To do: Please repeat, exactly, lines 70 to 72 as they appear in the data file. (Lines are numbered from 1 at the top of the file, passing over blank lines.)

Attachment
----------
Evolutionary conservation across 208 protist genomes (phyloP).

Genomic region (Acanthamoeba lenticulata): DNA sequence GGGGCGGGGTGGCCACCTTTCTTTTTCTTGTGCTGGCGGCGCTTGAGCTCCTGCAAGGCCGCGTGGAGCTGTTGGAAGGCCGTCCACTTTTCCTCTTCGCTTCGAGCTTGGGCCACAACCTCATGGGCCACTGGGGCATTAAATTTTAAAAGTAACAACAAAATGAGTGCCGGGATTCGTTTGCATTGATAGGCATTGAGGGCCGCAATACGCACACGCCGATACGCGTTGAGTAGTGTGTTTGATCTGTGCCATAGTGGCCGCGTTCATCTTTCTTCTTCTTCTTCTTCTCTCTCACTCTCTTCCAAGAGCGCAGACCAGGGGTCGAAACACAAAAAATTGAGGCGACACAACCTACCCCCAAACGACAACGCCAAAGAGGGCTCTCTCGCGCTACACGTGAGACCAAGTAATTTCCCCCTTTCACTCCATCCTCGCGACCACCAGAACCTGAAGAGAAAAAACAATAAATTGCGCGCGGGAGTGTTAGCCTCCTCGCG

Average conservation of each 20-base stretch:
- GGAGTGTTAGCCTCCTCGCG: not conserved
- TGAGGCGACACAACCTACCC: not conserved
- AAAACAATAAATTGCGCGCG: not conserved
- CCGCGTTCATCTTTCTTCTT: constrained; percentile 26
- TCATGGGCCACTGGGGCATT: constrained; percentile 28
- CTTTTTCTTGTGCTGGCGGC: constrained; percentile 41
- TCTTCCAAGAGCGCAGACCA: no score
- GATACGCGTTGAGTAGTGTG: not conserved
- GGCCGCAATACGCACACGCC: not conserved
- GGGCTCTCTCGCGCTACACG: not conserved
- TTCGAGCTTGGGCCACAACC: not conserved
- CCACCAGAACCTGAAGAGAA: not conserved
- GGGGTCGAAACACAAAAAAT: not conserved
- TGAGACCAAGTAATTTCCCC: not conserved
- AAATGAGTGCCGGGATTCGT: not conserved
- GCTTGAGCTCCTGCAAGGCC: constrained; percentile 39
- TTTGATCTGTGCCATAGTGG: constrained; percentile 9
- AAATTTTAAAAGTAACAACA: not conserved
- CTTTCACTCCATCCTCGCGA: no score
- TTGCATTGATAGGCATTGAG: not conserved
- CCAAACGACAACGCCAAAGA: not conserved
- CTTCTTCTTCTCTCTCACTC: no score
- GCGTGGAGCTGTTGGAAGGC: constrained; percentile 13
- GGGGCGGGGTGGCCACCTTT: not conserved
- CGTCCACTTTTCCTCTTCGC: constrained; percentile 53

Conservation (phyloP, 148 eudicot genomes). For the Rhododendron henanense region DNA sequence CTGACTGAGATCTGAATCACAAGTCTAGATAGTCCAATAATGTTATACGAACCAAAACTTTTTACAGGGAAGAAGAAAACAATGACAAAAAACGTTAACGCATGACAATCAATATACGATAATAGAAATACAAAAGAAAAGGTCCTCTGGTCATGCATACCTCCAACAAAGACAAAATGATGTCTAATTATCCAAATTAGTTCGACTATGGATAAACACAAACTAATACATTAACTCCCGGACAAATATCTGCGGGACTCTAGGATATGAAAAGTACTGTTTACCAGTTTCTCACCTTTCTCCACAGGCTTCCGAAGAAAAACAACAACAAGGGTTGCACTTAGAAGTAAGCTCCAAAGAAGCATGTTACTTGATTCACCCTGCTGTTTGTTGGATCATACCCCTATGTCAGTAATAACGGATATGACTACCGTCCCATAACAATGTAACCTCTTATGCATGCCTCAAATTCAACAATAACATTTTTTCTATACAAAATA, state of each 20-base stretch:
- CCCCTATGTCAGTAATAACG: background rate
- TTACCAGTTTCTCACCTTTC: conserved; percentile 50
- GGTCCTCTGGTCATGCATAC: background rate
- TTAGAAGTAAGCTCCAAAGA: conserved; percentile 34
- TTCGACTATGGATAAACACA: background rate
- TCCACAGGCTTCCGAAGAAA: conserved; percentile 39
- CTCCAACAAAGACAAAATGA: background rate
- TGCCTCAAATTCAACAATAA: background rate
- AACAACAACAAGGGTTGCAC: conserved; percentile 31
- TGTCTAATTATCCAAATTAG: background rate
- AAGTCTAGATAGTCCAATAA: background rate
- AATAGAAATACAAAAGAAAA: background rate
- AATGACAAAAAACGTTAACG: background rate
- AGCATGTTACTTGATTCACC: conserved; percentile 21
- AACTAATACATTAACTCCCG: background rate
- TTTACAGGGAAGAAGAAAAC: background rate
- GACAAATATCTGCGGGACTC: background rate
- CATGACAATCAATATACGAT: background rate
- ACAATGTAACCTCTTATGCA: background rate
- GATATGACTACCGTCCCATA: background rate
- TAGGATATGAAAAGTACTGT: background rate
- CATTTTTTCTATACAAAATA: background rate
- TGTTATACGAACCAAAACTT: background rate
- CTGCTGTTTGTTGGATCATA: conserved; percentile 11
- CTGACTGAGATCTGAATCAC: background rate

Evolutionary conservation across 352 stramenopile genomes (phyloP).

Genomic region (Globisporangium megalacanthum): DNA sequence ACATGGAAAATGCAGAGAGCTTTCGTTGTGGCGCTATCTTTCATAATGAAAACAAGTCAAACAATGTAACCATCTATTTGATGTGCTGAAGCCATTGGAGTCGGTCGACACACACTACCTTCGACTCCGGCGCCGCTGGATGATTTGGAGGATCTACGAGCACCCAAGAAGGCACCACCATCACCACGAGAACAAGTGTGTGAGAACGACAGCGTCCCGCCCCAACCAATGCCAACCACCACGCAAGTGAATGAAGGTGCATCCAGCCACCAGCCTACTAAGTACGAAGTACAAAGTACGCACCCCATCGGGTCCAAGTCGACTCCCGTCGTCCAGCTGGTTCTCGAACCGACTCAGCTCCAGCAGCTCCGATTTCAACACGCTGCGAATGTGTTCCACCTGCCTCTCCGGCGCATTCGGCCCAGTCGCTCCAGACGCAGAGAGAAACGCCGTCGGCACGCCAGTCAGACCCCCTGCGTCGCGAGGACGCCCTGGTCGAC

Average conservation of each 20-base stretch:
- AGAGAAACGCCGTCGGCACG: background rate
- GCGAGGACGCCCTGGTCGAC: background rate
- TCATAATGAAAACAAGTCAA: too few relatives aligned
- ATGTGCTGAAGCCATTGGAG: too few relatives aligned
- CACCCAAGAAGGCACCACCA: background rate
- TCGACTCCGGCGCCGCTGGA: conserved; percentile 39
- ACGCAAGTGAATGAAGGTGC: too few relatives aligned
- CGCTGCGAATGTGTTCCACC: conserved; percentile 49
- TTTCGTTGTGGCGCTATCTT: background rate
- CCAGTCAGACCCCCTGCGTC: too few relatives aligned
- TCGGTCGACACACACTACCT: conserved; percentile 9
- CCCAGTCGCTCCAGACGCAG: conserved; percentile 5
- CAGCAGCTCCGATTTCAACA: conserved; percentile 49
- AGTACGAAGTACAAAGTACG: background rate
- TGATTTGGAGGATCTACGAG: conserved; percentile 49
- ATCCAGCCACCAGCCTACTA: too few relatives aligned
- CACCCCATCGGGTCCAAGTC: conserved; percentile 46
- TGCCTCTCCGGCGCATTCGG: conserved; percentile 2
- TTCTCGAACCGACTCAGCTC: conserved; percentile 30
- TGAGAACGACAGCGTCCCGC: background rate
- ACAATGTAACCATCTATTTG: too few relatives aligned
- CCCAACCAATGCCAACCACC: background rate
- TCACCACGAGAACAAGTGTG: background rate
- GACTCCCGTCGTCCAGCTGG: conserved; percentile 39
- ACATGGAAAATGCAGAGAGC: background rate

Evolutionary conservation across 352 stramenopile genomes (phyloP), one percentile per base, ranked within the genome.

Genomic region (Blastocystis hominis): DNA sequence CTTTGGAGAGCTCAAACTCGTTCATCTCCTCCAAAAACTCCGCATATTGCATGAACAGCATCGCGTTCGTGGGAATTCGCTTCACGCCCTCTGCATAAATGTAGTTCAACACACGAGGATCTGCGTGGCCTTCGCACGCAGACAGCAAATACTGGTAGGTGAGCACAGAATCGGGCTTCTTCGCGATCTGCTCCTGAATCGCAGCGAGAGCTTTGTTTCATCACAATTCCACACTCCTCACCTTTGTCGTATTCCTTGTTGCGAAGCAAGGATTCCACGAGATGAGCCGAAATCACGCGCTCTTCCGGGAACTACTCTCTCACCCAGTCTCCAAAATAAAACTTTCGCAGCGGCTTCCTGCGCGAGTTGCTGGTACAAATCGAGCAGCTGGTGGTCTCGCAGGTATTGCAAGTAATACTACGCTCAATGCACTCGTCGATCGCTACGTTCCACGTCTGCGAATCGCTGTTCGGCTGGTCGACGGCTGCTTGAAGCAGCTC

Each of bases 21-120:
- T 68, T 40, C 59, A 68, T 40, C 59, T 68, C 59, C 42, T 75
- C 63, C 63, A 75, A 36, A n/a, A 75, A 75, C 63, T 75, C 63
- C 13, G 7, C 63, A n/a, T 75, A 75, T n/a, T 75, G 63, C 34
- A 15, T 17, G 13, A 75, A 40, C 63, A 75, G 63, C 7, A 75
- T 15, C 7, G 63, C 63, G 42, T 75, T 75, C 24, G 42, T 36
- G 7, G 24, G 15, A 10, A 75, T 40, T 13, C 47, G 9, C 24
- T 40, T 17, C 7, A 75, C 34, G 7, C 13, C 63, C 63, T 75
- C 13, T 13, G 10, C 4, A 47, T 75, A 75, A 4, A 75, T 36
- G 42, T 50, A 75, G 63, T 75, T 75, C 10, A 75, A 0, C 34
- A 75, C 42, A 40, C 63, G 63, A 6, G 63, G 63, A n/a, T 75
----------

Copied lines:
- CAGCAGCTCCGATTTCAACA: conserved; percentile 49
- AGTACGAAGTACAAAGTACG: background rate
- TGATTTGGAGGATCTACGAG: conserved; percentile 49